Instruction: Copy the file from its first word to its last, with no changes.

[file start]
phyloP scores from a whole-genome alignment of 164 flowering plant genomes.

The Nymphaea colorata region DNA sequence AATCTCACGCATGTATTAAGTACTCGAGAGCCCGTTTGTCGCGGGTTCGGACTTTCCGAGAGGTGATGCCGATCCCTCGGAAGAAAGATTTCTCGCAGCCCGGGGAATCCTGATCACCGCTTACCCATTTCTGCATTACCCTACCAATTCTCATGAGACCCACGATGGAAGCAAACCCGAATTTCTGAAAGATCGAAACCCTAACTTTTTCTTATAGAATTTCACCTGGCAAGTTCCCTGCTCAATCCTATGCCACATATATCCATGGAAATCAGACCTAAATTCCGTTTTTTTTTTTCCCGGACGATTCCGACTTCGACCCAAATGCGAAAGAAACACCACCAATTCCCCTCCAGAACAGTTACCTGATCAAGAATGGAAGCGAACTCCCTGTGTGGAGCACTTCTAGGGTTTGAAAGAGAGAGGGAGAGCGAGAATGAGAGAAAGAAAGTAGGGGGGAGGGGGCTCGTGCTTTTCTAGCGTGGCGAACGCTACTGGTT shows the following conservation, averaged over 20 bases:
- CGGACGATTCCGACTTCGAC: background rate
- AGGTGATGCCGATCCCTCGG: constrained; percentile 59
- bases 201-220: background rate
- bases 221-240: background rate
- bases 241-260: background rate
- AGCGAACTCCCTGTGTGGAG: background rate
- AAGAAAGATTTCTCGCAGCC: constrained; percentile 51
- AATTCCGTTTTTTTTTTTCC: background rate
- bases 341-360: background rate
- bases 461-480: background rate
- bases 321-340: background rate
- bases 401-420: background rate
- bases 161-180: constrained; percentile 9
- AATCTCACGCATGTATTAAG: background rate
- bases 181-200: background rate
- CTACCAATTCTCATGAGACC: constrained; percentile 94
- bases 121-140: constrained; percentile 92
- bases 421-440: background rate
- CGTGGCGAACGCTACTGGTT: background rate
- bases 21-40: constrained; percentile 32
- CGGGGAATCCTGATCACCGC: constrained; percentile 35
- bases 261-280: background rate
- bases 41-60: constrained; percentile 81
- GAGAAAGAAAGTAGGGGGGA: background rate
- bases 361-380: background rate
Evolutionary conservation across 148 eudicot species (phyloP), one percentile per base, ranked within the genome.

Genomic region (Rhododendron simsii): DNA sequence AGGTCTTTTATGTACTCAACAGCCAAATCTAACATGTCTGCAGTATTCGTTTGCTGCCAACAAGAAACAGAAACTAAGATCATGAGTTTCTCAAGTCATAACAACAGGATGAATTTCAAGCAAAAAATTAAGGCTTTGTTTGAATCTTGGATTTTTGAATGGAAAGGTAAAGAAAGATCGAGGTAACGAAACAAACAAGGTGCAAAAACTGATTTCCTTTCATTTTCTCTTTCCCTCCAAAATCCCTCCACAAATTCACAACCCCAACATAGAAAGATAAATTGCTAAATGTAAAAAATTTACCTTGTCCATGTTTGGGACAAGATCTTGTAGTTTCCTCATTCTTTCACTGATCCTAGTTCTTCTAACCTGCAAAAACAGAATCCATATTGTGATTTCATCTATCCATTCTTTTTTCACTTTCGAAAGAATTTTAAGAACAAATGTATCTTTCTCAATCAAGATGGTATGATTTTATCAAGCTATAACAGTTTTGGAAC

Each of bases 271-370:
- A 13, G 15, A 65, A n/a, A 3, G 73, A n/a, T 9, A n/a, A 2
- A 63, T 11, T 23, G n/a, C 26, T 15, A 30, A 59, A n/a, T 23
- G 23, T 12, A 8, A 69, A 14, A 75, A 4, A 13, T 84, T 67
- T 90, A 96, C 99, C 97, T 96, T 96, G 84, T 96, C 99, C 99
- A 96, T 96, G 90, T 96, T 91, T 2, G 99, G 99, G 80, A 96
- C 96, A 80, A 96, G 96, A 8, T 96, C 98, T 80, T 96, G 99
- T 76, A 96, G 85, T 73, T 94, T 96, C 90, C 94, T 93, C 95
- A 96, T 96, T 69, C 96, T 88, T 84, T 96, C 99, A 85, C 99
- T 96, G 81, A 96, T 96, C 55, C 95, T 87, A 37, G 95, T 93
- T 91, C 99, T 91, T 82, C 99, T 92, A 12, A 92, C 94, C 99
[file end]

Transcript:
phyloP scores from a whole-genome alignment of 164 flowering plant genomes.

The Nymphaea colorata region DNA sequence AATCTCACGCATGTATTAAGTACTCGAGAGCCCGTTTGTCGCGGGTTCGGACTTTCCGAGAGGTGATGCCGATCCCTCGGAAGAAAGATTTCTCGCAGCCCGGGGAATCCTGATCACCGCTTACCCATTTCTGCATTACCCTACCAATTCTCATGAGACCCACGATGGAAGCAAACCCGAATTTCTGAAAGATCGAAACCCTAACTTTTTCTTATAGAATTTCACCTGGCAAGTTCCCTGCTCAATCCTATGCCACATATATCCATGGAAATCAGACCTAAATTCCGTTTTTTTTTTTCCCGGACGATTCCGACTTCGACCCAAATGCGAAAGAAACACCACCAATTCCCCTCCAGAACAGTTACCTGATCAAGAATGGAAGCGAACTCCCTGTGTGGAGCACTTCTAGGGTTTGAAAGAGAGAGGGAGAGCGAGAATGAGAGAAAGAAAGTAGGGGGGAGGGGGCTCGTGCTTTTCTAGCGTGGCGAACGCTACTGGTT shows the following conservation, averaged over 20 bases:
- CGGACGATTCCGACTTCGAC: background rate
- AGGTGATGCCGATCCCTCGG: constrained; percentile 59
- bases 201-220: background rate
- bases 221-240: background rate
- bases 241-260: background rate
- AGCGAACTCCCTGTGTGGAG: background rate
- AAGAAAGATTTCTCGCAGCC: constrained; percentile 51
- AATTCCGTTTTTTTTTTTCC: background rate
- bases 341-360: background rate
- bases 461-480: background rate
- bases 321-340: background rate
- bases 401-420: background rate
- bases 161-180: constrained; percentile 9
- AATCTCACGCATGTATTAAG: background rate
- bases 181-200: background rate
- CTACCAATTCTCATGAGACC: constrained; percentile 94
- bases 121-140: constrained; percentile 92
- bases 421-440: background rate
- CGTGGCGAACGCTACTGGTT: background rate
- bases 21-40: constrained; percentile 32
- CGGGGAATCCTGATCACCGC: constrained; percentile 35
- bases 261-280: background rate
- bases 41-60: constrained; percentile 81
- GAGAAAGAAAGTAGGGGGGA: background rate
- bases 361-380: background rate
Evolutionary conservation across 148 eudicot species (phyloP), one percentile per base, ranked within the genome.

Genomic region (Rhododendron simsii): DNA sequence AGGTCTTTTATGTACTCAACAGCCAAATCTAACATGTCTGCAGTATTCGTTTGCTGCCAACAAGAAACAGAAACTAAGATCATGAGTTTCTCAAGTCATAACAACAGGATGAATTTCAAGCAAAAAATTAAGGCTTTGTTTGAATCTTGGATTTTTGAATGGAAAGGTAAAGAAAGATCGAGGTAACGAAACAAACAAGGTGCAAAAACTGATTTCCTTTCATTTTCTCTTTCCCTCCAAAATCCCTCCACAAATTCACAACCCCAACATAGAAAGATAAATTGCTAAATGTAAAAAATTTACCTTGTCCATGTTTGGGACAAGATCTTGTAGTTTCCTCATTCTTTCACTGATCCTAGTTCTTCTAACCTGCAAAAACAGAATCCATATTGTGATTTCATCTATCCATTCTTTTTTCACTTTCGAAAGAATTTTAAGAACAAATGTATCTTTCTCAATCAAGATGGTATGATTTTATCAAGCTATAACAGTTTTGGAAC

Each of bases 271-370:
- A 13, G 15, A 65, A n/a, A 3, G 73, A n/a, T 9, A n/a, A 2
- A 63, T 11, T 23, G n/a, C 26, T 15, A 30, A 59, A n/a, T 23
- G 23, T 12, A 8, A 69, A 14, A 75, A 4, A 13, T 84, T 67
- T 90, A 96, C 99, C 97, T 96, T 96, G 84, T 96, C 99, C 99
- A 96, T 96, G 90, T 96, T 91, T 2, G 99, G 99, G 80, A 96
- C 96, A 80, A 96, G 96, A 8, T 96, C 98, T 80, T 96, G 99
- T 76, A 96, G 85, T 73, T 94, T 96, C 90, C 94, T 93, C 95
- A 96, T 96, T 69, C 96, T 88, T 84, T 96, C 99, A 85, C 99
- T 96, G 81, A 96, T 96, C 55, C 95, T 87, A 37, G 95, T 93
- T 91, C 99, T 91, T 82, C 99, T 92, A 12, A 92, C 94, C 99